Archive for the Graduate School Category

Requesting Strong Letters of Recommendation

Posted on November 20, 2014 with No Comments

Letter of Recommendation

Applying for a job or internship?  In most cases, employers will call your references.  For most other competitive opportunities, chances are you will need strong and descriptive letters of recommendation to help set you apart from other applicants.

Think you might apply to graduate or professional school, or for a national fellowship? Letters of recommendation will be critical to your candidacy.  You might even need letters well before you graduate, i.e. for a summer research grant or enhancement program.  The bottom line: you need to cultivate strong references while you are at UVM, and the sooner, the better.

Professors expect to write letters, but it’s your responsibility to give them something to write.  Ask good questions, and contribute to the conversations in class. Stop by office hours to clarify course material or revisit an interesting topic. Multiple contexts can also help.  Take another class with a professor you enjoyed. If you distinguish yourself, you might be asked to serve as a TA, or assist with their research if that genuinely interests you.

Consider this before asking for a letter:

  • What if any specific guidelines are provided?
  • Who could make a convincing case you are a strong fit based on direct observations of you in class, on the job, in the lab, etc.
  • A letter writer’s title can be impressive, but it is their details that count.  Don’t sacrifice the latter for the former.
  • Avoid personal (aka subjective) references.
  • Still not sure who to ask?  Seek advising.
  • Graduate School . Medical/Dental School . Fellowships . Research

Help Them Help You:

Ask, “Do you think you could write a strong recommendation for me?”  If they can’t, you want to know this outright so you can avoid bland, vague or mediocre letters.  When you get the “yes,” ask if they need other information.  Be sure to provide clear directions for submission, and plenty of lead-time.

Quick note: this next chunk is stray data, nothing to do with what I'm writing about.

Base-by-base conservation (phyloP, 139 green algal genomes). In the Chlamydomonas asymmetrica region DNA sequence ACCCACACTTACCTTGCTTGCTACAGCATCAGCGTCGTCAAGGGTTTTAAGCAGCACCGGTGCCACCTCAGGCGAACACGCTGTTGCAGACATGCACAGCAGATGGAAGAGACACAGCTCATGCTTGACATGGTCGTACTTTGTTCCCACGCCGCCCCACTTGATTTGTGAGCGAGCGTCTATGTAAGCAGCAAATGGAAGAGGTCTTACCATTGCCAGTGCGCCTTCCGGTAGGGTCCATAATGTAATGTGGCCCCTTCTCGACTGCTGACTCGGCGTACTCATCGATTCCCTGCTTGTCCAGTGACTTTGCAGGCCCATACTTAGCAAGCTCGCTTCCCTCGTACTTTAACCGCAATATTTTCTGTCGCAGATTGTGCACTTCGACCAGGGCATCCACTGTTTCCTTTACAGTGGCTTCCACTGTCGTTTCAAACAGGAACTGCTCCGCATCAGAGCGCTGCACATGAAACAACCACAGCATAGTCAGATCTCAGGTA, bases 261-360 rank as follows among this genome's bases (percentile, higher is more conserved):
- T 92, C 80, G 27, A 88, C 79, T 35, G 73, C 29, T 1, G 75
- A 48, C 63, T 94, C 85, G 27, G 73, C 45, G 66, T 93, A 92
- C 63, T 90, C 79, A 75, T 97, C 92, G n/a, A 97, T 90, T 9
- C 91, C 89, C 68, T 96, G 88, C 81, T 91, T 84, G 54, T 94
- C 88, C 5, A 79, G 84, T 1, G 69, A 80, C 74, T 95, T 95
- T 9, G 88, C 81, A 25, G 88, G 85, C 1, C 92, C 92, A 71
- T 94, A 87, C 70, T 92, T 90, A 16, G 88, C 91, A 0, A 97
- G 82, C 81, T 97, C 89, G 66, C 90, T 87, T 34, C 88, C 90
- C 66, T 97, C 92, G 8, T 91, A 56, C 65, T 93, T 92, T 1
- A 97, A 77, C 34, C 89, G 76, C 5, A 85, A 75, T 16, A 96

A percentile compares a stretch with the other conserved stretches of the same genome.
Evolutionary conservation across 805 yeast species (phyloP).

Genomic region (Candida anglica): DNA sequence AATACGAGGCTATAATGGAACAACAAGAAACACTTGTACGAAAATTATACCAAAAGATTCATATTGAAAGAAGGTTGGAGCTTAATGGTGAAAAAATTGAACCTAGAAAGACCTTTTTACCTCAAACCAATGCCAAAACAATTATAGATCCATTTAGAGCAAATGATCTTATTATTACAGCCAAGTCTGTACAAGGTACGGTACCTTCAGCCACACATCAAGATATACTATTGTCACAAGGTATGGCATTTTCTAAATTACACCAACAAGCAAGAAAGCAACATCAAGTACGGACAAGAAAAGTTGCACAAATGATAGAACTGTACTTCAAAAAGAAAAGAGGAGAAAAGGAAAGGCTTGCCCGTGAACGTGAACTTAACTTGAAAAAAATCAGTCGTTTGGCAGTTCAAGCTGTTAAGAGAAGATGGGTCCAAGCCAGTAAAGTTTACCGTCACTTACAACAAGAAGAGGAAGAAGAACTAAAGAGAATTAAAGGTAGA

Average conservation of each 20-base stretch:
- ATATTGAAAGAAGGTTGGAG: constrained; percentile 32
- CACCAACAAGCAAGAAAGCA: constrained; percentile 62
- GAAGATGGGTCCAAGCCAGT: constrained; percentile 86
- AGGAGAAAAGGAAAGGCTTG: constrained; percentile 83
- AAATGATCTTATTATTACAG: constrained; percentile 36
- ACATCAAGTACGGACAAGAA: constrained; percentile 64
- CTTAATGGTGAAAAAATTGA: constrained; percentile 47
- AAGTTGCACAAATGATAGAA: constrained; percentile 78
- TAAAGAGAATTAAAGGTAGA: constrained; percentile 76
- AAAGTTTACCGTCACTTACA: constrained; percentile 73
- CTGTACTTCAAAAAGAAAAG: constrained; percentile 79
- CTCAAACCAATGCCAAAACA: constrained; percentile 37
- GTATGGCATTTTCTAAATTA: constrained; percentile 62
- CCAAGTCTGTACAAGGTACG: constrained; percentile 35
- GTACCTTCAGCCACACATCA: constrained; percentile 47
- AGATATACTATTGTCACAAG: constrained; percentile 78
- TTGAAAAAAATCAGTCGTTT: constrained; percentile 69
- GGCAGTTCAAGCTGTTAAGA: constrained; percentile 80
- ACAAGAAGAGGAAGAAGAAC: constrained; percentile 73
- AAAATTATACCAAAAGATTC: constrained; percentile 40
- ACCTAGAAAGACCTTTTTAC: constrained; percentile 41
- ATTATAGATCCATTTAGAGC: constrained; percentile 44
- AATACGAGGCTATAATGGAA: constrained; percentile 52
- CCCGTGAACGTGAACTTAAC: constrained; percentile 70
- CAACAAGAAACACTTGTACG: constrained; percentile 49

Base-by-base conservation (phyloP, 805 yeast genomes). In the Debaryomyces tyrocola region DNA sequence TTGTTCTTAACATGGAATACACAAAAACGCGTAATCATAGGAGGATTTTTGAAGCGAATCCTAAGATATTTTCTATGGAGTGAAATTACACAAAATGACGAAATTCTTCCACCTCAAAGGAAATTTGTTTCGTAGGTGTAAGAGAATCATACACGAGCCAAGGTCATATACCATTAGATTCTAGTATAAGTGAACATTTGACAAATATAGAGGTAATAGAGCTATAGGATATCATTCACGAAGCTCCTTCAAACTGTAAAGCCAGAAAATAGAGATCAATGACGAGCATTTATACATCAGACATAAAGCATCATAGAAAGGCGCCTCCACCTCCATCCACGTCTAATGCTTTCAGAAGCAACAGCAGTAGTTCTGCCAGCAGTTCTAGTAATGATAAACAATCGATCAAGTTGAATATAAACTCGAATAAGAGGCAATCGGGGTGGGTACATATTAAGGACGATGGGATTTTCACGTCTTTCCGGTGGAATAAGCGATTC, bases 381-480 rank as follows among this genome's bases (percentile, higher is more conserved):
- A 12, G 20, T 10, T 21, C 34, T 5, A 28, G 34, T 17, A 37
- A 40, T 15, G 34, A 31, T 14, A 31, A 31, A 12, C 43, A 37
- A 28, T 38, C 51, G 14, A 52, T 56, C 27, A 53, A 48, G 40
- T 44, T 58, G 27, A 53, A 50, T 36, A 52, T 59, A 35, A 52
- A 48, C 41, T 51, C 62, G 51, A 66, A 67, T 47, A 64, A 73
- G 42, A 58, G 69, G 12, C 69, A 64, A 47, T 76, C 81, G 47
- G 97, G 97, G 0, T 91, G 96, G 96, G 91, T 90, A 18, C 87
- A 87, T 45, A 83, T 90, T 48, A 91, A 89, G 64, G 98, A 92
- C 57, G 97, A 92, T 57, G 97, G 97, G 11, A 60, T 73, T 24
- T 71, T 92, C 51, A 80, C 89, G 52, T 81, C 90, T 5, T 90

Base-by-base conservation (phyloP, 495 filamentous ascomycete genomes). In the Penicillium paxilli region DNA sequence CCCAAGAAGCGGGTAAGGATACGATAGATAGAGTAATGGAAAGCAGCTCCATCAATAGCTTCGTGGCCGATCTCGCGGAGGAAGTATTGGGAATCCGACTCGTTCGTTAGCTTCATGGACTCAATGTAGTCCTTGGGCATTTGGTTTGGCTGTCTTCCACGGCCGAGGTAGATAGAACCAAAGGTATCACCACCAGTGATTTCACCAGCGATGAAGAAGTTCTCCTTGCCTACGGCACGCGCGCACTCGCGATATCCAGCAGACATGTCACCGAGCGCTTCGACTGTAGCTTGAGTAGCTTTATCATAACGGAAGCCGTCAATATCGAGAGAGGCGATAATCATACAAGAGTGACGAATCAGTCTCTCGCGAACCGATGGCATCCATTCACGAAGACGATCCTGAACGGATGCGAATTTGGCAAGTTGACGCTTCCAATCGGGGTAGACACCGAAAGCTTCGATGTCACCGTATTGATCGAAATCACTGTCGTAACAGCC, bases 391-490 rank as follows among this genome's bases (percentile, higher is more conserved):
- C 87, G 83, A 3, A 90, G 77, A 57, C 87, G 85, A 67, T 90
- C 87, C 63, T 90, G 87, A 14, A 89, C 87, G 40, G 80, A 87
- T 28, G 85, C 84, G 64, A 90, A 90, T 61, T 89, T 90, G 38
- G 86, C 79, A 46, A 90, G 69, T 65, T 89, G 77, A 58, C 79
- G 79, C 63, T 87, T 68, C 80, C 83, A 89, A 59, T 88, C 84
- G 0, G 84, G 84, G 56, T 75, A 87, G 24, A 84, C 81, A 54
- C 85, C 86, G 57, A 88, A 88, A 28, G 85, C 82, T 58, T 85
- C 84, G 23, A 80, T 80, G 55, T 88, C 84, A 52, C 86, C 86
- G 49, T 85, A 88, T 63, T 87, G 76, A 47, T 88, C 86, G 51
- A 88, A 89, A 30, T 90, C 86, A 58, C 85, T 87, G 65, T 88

Lastly, don’t forget to thank them.  Better yet, let them know how it all turns out.

~ Faith

6 Steps to Finding the Grad School for You

Posted on September 18, 2014 with No Comments

Graduation caps in the sky

If your graduate school search involves typing some buzzwords into Google with hopes of generating a condensed list of programs of interest, you will be pleased to know there are more efficient ways to research your options.

Although a basic Internet search can be a great way to begin, most people find the pure volume of information to be overwhelming. Here are 6 ways to tailor your search:

1. Ask professors, staff and graduate students in your field of interest. You’ll not only be able to learn about their own search process but they’re likely to give you recommendations of programs that fit your personal and professional goals.

2. Connect to professionals doing work that excites you. These folks have “been there, done that” and offer lessons from their own careers.

3. Research professional associations. Many provide graduate school advice and search resources.

4. Search online graduate school databases. Use these sites to conduct advanced searches that allow you to filter on criteria such as location and type of degree.

5. Visit your local library. Libraries often have books and catalogs about specific programs and preparing for graduate school.

6. Speak directly to admissions coordinators at schools of interest. Websites are helpful but they never tell the full story. Ask questions and make an impression.

One bonus option: Attend this year’s Grad School Fair on Monday, September 29 from 3-5 pm. You’ll be able to accomplish many of the steps listed above and increase your confidence!

~Ashley Michelle

Taking the Grad School Search Offline

Posted on September 26, 2013 with No Comments

Facebook is Killing Meaningfull Communication comic

When students come to the Career Center to discuss their graduate school search, we find that the conversation frequently starts from one of two places. Either students are looking for tools to begin their online search or have researched some programs online and are not sure what’s next.

There is undoubtedly an important role for the Internet in any graduate school search, but there’s an equally important place for conversations with admissions representatives that can help to illuminate information that will not soon be found on a school or program’s website.

It can be scary to consider talking to someone who may ultimately be evaluating your application, but you also want to equip yourself with as much information as you can get before making the all too important decisions about which schools to apply to and which school to attend.

Also, there are real advantages to having a phone or in-person conversation with an admissions representative. You can use such a conversation to express your interest in their program, which may give your application a boost. And by preparing ahead of time and demonstrating high levels of professionalism, you can further impress your schools of interest.